It’s not all darkness: the unexpected arrival of Bella’s saviour in the form of former detective Rough (Keith Allen) brings humour and more than a touch of levity to proceedings.  Of course, this accentuates the moments of tension and suspense by contrast. Rough is a breath of fresh air to Bella’s stuffy, shut-in existence, and Allen plays him with relish in a funny and yet compelling portrayal.  There is also humour in the roles of the maidservants.  Charlotte Blackledge’s Nancy is cheeky to the point of impudence, while Helen Anderson’s Elizabeth is a masterclass in comic playing, doing so much with a simple “Yes, Miss” or “No, Miss”.  Wonderful stuff.

David Woodhead’s set design is to be savoured, capturing the oppression of Bella’s existence with a looming ceiling and dark panelling.  The set is enhanced by Howard Hudson’s lighting, which renders the action almost sepia at times, like the fading portraits on the walls, and, of course, the all-important gaslight that is so crucial to the plot. The sound design, by Ben and Max Ringham, augments the tension with dissonance, while Anthony Banks’s direction winds up the suspense like a watch spring.  Banks reins in the melodramatic excesses to keep the behaviour credible for a modern audience and this high-quality production proves this creaky old drama still has power to thrill.

You can tell it’s working when the villain is booed during his curtain call!


Kara Tointon (Photo: Manuel Harlan)

Having Relations

Festival Theatre, Malvern, Tuesday 28th August, 2012

This revival of one of Alan Ayckbourn’s early plays shows that even in his late 20s, the playwright was a master of comic form. He was later to become more experimental with structure but this neat four-hander shows how a simple set-up of misunderstanding can be spun out of control to a dizzying and hilarious effect.

It begins in the London flat of Ginny (Kara Tointon). It is in this opening scene that we are most reminded that this, contemporary in its day, has now become a period piece. Audrey Hepburn and The Beatles posters break up the garish pattern on the wallpaper. Water damage stains the ceiling. There is that curious mix of vibrancy and dinginess you see so often in the 1960s. This is important only for a couple of details that time and society have left behind. Once the action transfers to the Buckinghamshire garden of Philip and Sheila, the play stands up almost as if it had been written yesterday.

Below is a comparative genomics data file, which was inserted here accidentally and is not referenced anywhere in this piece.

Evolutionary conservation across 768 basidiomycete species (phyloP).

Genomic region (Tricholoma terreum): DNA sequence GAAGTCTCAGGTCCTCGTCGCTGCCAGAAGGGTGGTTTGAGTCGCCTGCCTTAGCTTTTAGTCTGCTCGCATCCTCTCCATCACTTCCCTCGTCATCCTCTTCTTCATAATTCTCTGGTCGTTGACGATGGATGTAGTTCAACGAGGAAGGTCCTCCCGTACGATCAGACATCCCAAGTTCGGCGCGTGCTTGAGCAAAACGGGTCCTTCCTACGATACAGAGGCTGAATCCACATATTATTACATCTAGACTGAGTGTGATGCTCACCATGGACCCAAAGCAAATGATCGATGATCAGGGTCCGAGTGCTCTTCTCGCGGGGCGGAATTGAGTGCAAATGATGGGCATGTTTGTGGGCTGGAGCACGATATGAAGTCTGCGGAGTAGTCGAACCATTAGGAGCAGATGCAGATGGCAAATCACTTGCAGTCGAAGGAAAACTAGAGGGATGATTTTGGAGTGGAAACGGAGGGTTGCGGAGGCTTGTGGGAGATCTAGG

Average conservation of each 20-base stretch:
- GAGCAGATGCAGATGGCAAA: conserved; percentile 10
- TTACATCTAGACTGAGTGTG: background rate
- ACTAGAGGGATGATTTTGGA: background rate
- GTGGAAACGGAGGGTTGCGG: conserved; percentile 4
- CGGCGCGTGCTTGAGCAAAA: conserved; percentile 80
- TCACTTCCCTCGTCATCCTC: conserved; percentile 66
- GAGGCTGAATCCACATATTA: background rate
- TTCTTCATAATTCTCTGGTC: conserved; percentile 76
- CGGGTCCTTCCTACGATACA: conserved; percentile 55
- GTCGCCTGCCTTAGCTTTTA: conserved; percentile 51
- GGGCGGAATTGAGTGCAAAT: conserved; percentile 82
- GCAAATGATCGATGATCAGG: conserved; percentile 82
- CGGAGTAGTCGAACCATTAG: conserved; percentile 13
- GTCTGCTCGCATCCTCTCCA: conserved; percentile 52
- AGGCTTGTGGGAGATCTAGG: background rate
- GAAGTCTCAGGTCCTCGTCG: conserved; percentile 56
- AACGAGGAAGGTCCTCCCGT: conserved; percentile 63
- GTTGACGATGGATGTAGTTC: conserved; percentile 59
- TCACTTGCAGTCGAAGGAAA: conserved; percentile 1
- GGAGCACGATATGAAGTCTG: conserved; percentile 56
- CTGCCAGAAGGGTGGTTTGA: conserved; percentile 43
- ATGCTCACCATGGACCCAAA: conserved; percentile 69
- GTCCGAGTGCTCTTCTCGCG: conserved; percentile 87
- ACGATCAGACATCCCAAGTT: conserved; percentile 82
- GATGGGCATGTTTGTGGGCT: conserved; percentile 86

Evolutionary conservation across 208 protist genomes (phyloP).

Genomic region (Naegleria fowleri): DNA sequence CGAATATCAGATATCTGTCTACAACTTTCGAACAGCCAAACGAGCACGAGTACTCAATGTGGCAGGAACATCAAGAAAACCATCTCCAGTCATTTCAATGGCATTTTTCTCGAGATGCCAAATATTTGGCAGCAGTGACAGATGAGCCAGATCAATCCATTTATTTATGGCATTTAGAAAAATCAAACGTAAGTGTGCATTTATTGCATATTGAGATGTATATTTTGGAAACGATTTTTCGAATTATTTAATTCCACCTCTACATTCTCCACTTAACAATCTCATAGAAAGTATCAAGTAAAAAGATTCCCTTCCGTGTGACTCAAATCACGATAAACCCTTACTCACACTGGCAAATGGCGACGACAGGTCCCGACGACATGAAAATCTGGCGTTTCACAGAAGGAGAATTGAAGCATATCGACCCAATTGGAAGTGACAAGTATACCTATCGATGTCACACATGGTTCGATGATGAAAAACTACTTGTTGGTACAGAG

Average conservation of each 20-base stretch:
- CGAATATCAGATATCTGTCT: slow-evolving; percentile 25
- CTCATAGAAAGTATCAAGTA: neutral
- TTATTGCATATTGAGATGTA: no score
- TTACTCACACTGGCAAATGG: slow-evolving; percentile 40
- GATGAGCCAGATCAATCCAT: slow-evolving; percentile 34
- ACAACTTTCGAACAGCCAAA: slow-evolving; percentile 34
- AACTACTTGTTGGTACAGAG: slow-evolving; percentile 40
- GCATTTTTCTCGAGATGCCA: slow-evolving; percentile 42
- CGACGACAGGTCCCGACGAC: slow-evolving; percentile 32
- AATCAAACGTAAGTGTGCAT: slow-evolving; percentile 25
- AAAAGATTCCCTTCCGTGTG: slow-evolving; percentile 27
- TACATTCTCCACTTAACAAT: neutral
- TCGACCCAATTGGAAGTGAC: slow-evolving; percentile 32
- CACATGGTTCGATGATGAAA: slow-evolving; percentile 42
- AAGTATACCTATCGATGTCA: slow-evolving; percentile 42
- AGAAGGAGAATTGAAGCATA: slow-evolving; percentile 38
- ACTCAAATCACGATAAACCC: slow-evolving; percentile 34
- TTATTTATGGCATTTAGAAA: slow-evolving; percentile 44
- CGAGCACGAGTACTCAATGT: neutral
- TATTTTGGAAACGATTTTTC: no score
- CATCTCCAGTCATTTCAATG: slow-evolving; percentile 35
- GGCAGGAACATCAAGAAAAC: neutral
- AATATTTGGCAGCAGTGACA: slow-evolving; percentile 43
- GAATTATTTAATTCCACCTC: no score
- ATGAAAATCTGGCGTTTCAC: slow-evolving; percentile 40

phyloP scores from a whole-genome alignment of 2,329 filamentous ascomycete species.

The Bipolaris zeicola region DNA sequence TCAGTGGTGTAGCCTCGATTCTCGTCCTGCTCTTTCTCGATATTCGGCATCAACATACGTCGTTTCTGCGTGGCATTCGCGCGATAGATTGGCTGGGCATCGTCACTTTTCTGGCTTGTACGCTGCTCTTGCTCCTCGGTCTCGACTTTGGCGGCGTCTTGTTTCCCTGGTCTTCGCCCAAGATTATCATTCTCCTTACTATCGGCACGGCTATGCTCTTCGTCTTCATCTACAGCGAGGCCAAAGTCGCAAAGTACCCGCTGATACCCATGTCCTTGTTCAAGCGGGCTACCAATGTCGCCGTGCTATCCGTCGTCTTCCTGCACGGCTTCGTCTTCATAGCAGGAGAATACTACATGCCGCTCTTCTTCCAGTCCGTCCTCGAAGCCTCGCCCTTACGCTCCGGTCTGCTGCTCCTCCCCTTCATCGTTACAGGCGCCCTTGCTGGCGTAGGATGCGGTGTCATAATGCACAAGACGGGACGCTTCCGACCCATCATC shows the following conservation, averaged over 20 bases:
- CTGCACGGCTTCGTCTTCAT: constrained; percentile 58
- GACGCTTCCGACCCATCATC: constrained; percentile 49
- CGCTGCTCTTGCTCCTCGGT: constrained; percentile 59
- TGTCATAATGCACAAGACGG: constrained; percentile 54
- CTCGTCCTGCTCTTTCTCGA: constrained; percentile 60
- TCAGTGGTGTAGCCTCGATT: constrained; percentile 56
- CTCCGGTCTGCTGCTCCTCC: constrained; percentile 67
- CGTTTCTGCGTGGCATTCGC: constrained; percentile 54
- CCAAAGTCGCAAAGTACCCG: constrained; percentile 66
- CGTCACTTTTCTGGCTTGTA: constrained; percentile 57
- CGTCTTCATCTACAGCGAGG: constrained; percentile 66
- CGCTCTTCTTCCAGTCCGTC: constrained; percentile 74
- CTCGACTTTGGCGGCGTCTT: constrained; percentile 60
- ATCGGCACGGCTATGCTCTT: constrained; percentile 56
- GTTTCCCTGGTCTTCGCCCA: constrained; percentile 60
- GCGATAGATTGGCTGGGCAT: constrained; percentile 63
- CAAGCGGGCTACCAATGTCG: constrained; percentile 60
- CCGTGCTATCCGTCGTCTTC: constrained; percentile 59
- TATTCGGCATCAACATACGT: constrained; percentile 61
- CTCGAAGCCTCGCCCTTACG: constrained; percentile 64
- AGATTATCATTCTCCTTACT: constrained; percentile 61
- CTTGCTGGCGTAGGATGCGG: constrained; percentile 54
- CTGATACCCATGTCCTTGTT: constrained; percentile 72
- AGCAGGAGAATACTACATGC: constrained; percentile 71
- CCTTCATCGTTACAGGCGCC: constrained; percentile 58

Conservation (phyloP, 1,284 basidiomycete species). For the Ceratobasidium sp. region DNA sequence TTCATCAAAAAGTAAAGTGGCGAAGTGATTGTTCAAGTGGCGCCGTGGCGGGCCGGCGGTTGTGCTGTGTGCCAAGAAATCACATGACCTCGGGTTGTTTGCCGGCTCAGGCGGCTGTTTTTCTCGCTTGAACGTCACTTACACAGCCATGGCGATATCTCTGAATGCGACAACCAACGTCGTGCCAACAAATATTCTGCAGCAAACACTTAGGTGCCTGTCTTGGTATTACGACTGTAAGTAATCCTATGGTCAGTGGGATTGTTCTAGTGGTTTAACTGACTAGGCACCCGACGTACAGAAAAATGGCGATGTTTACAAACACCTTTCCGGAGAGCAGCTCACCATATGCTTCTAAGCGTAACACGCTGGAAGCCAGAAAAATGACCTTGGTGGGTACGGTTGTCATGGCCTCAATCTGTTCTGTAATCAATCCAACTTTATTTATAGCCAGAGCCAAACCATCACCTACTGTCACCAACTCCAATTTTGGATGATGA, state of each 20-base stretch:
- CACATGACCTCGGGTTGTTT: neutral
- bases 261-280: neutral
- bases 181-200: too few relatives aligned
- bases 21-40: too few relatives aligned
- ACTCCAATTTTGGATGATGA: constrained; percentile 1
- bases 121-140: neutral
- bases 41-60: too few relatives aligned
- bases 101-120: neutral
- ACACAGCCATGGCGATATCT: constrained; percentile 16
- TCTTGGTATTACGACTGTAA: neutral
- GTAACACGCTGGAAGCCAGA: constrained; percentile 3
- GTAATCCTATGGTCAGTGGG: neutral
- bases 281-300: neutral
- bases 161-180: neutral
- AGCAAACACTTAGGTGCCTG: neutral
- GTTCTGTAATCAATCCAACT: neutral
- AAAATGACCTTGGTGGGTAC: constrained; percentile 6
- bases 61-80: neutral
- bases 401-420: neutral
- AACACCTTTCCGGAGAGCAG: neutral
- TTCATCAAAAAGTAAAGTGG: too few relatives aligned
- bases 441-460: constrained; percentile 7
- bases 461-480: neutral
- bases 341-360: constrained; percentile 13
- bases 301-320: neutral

As Ginny’s boyfriend Greg, Max Bennett begins the play in the nude. Wrapped in a bedsheet he amuses himself with Sabu impressions and seems well on the way to becoming a standard Ayckbourn prat. He’s not as amusing as he thinks he is – which is what makes him amusing to us. But the genius of the writing doesn’t stop there: When the sheet comes off and it begins to emerge from the dialogue that Ginny is not being fully truthful, it is amazing how quickly we become endeared to this prat. He is a vulnerable and well-meaning sort (and pretty buff too!).

The real Ayckbourn monster of the piece is Philip (Jonathan Coy) whose double standards quickly expose him. He and his wife (Felicity Kendal) suspect each other of having affairs. She teases him with letters she has mysteriously received on Sundays, in a bid to make him jealous and win back his attention. He is better at covering his tracks.

Greg shows up out of the blue, believing he is calling in on Ginny’s parents to ask them for her hand in marriage. From here on in, the comedy is cranked up notch by notch as layer upon layer of misunderstanding and confusion is piled on. Add Ginny’s arrival and the revelation that she is there to end it with her older lover Philip and the entire second act is a dazzling display of invention and farcicial situations. As nuggets of information become clear, and pennies begin to drop, a power play starts, as characters strive to preserve the misconceptions in order to manipulate the situation to their own ends. It is staggeringly entertaining, not just in the writing but the comic playing and timing of this gang of four is perfect. Felicity Kendal is spot on as the dizzy wife who at last turns the table on her adulterous husband. Jonathan Coy does a nice line in apoplexy and convivial sarcasm as the monstrous Philip. Max Bennett makes for an amiable prat and Kara Tointon keeps her cool as wily Ginny, trying to keep a handle on the situation. Lindsay Posner’s direction keeps the action ticking along, allowing each character their moments of light and shade.

It is a treat of a night out. A glimpse at how sexual mores may have altered and a reminder how the timeless ingredients of comedy: misunderstandings and mistaken identities can work like a charm in the hands of a master.